Poor Hulk …
If the Hulk had just gone to Starbucks after gamma-ray girding and ordered a nice, big, dark roast, he probably would not have gone into hulk. Hulk would have saved a lot of money because he did not have to bring so many separate pants for the tailor. But no, it did not happen. Now Hulk smashes. Now Hulk is destroyed. And now Hulk is sad.
Coffee, it seems, prevents or somehow leads to the repair of damaged DNA, at least according to some researchers from Bratislava. In their article published in the European Journal of Clinical Nutrition, it was reported that daily drinking of 500 ml of freshly brewed, dark roasted coffee resulted in a 23% reduction in "DNA strand breaks" for 4 weeks (1
Your study 100 healthy men and women recruited from a general Central European population. The subjects were randomized into a coffee group and a water group. (No double-blind placebo design was needed, as we all assume that DNA is not prone to the placebo effect.)
The researchers concluded that "… the regular consumption of a dark roast mixture is a beneficial protective effect for the DNA integrity of humans in men and women. "
Perhaps the reduction in DNA damage by 23% had been sufficient to save the Hulk, or had at least led to him having a few green nuances was something less aggravated.
Why is this huge
? DNA is the repository of genetic information in the cell, and it is critical that its integrity remains intact. Due to a relentless attack from the environment (sunlight, chemicals, radiation, exercise, and oxidative damage in general), our drunk cells can experience up to 1,000,000 DNA changes every day. Unrepaired, these changes can lead to mutations and possibly diseases.
It's a pretty sure bet that these mutations will not make you a hulk, but they can cause a green, honking tumor in your liver.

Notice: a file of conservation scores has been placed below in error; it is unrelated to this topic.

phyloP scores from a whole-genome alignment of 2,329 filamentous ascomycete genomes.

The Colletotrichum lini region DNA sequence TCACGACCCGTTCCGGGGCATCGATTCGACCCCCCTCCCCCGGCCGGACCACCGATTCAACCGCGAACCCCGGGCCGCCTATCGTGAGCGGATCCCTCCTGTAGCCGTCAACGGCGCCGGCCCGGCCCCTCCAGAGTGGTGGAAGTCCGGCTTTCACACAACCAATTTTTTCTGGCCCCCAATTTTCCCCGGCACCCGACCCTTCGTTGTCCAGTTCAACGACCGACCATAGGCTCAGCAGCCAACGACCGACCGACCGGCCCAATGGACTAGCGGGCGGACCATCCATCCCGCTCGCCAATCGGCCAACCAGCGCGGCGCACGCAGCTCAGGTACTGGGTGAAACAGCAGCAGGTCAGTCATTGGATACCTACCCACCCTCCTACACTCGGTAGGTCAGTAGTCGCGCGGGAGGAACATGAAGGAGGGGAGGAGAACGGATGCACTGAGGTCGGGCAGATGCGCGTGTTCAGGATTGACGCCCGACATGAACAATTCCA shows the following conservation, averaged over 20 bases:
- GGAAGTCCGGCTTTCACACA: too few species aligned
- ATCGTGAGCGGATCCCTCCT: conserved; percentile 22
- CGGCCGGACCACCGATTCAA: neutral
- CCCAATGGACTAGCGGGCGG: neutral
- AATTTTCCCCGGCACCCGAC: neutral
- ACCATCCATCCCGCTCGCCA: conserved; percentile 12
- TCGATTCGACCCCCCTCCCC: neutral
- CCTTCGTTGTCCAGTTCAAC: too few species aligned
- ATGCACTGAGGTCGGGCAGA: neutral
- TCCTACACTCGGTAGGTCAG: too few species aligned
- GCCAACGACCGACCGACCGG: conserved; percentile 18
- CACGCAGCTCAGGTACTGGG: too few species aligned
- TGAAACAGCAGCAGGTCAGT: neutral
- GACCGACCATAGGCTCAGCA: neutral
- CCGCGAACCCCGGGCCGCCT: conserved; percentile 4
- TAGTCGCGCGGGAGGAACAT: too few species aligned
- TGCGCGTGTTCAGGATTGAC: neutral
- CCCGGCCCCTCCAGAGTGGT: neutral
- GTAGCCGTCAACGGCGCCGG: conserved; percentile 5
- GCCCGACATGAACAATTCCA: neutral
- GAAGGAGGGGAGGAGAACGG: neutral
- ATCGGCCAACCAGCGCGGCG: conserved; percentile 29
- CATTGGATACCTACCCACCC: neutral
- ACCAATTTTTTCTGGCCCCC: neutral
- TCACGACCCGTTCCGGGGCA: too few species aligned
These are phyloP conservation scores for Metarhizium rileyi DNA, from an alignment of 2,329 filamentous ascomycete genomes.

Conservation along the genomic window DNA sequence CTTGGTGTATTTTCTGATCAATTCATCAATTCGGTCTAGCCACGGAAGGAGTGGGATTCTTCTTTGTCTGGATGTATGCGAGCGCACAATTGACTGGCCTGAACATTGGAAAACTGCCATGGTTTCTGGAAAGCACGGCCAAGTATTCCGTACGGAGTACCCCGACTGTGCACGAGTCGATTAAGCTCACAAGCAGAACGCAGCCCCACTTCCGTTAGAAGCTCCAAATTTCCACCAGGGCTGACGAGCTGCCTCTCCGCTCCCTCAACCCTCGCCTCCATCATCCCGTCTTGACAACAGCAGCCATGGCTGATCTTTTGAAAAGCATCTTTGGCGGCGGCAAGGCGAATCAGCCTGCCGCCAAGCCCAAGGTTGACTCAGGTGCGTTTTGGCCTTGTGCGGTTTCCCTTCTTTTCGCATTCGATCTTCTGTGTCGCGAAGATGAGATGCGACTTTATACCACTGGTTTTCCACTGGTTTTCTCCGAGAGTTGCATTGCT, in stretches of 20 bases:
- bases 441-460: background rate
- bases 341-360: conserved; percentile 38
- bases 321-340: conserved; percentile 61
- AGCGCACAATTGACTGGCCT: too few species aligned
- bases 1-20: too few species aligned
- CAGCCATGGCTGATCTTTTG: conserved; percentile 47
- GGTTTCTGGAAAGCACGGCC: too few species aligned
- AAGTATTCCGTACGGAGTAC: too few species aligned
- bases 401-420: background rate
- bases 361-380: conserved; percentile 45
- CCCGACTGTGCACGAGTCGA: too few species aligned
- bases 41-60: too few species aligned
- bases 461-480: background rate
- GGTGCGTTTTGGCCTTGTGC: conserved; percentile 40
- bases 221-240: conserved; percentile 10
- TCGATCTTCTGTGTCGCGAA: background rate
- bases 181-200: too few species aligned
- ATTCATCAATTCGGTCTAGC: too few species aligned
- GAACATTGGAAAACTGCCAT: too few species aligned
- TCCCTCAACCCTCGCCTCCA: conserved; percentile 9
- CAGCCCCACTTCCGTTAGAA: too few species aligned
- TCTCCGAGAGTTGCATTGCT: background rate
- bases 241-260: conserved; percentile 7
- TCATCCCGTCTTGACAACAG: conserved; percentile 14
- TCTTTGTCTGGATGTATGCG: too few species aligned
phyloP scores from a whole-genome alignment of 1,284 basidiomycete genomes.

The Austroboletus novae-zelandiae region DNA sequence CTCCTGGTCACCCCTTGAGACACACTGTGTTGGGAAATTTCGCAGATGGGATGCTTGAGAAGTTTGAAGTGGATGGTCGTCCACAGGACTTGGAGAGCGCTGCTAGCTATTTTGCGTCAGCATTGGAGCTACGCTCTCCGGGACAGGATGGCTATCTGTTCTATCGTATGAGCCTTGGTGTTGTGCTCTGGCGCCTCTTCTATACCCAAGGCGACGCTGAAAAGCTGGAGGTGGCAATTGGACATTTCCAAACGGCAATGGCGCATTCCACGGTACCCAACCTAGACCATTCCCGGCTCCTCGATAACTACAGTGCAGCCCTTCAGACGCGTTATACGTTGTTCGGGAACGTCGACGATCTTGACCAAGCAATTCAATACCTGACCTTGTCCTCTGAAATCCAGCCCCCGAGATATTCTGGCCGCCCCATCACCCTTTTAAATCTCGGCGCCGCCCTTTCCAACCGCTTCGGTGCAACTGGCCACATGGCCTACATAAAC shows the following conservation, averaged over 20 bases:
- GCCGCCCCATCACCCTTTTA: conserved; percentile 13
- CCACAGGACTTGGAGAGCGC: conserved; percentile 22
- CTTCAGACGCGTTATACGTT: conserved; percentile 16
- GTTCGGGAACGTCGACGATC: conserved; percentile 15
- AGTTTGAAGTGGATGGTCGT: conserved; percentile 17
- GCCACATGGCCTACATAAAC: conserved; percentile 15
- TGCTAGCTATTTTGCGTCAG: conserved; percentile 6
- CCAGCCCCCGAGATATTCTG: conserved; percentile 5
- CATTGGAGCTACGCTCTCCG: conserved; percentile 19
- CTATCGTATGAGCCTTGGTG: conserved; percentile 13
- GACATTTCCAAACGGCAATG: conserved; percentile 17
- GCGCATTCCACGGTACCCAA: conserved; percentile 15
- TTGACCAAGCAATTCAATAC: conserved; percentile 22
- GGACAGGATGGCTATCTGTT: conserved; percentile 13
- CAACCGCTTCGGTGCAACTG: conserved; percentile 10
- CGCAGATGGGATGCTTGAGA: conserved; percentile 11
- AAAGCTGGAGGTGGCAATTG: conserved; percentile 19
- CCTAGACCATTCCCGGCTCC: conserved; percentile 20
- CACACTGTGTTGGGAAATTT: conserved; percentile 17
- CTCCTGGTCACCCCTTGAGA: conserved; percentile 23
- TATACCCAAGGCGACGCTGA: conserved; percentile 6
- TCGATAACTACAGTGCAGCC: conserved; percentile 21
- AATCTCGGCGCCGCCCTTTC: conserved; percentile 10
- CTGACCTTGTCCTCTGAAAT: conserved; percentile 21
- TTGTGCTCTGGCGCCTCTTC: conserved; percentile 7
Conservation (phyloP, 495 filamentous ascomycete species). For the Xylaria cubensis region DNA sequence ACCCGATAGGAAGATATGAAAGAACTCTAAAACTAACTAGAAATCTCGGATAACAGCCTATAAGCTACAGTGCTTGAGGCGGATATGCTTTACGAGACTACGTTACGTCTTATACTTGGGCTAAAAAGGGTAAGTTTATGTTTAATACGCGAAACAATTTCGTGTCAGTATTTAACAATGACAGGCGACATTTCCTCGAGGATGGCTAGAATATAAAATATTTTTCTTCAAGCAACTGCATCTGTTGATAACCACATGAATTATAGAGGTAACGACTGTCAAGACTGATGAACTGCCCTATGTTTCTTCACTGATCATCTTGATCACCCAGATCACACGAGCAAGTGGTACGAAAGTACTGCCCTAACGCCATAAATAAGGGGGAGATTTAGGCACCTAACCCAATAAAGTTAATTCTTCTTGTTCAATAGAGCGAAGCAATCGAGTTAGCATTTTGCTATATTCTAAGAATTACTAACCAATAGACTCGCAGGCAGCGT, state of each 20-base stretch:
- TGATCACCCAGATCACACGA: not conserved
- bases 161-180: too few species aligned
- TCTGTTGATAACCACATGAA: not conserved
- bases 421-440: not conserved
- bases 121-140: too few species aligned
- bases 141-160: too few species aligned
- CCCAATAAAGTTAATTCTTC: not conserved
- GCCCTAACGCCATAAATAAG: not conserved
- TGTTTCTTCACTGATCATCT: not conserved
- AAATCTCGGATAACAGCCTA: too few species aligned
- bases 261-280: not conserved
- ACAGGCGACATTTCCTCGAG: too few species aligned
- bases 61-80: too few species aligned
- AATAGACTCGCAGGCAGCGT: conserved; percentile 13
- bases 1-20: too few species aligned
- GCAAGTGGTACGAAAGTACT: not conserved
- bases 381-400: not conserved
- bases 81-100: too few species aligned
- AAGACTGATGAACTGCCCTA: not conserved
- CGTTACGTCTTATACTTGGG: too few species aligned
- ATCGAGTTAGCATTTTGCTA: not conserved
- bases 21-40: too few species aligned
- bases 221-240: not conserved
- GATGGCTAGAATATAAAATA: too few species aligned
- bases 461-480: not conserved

In most cases, our bodies repair much of this damage through the action of various enzymes. Nevertheless it could always need some help. For this reason, it seems wise to drink about 16 ounces of dark roasted coffee (the amount used in the Bratislava study) per day to protect the integrity of the DNA.
More coffee, less common death
Coffee's protective effects on DNA could explain why other studies have shown that it has a profound effect on lifespan. A 2012 mortality study published in the New England Journal of Medicine found that coffee drinkers had between 6 and 16 percent fewer deaths (2).
Even more impressive was a Japanese study by the American Journal of Clinical Nutrition that showed that coffee drinkers lost 24% less during a 19-year follow-up period (3).
The sweet spot appears to be at least 3 to 4 cups per day in these studies
Why does it work?
Coffee has more than 1,000 biologically active compounds. So it would be a caffeine headache of a research task to figure out which or which combination of these chemicals was responsible.
However, studies have shown that two common coffee polyphenols-caffeic acid and chlorogenic acid-cause changes in DNA methylation, suppressing tumor formation and generally reducing inflammation.
Use of this information
While the Slavic Res researchers used a dark Arabica roast, studies have shown that there is a higher content of polyphenolic compounds in light or medium roasts. It seems that the more intensively you roast a coffee, the more antioxidant potential you lose (through the loss of polyphenols).
So, if the polyphenol content is the reason, then coffee has a protective effect on the DNA (and therefore on the lifespan). then it would be more useful, despite the findings of the scientists from Bratislava to choose the light or medium roast over dark.
The healthiest coffee to drink
How to coat the coffee
- Schipp, Dorothea et al.: "Consuming a dark roasted coffee mixture reduces DNA damage in humans: results of a 4-week randomized controlled trial "European Journal of Nutrition, Nov. 17, 2018.
- Freedman, Neal et al.," Association of Coffee Drinking with Total and Causative Mortality, "New England Journal of Medicine, May 17, 2012.
- Eito Saito et al, "Association of coffee intake with overall and cause-specific mortality in a Japanese population: the Japan Public Health Center-based prospective study" Am J Clin Nutr. 2105, May; 101 (5): 1029-37.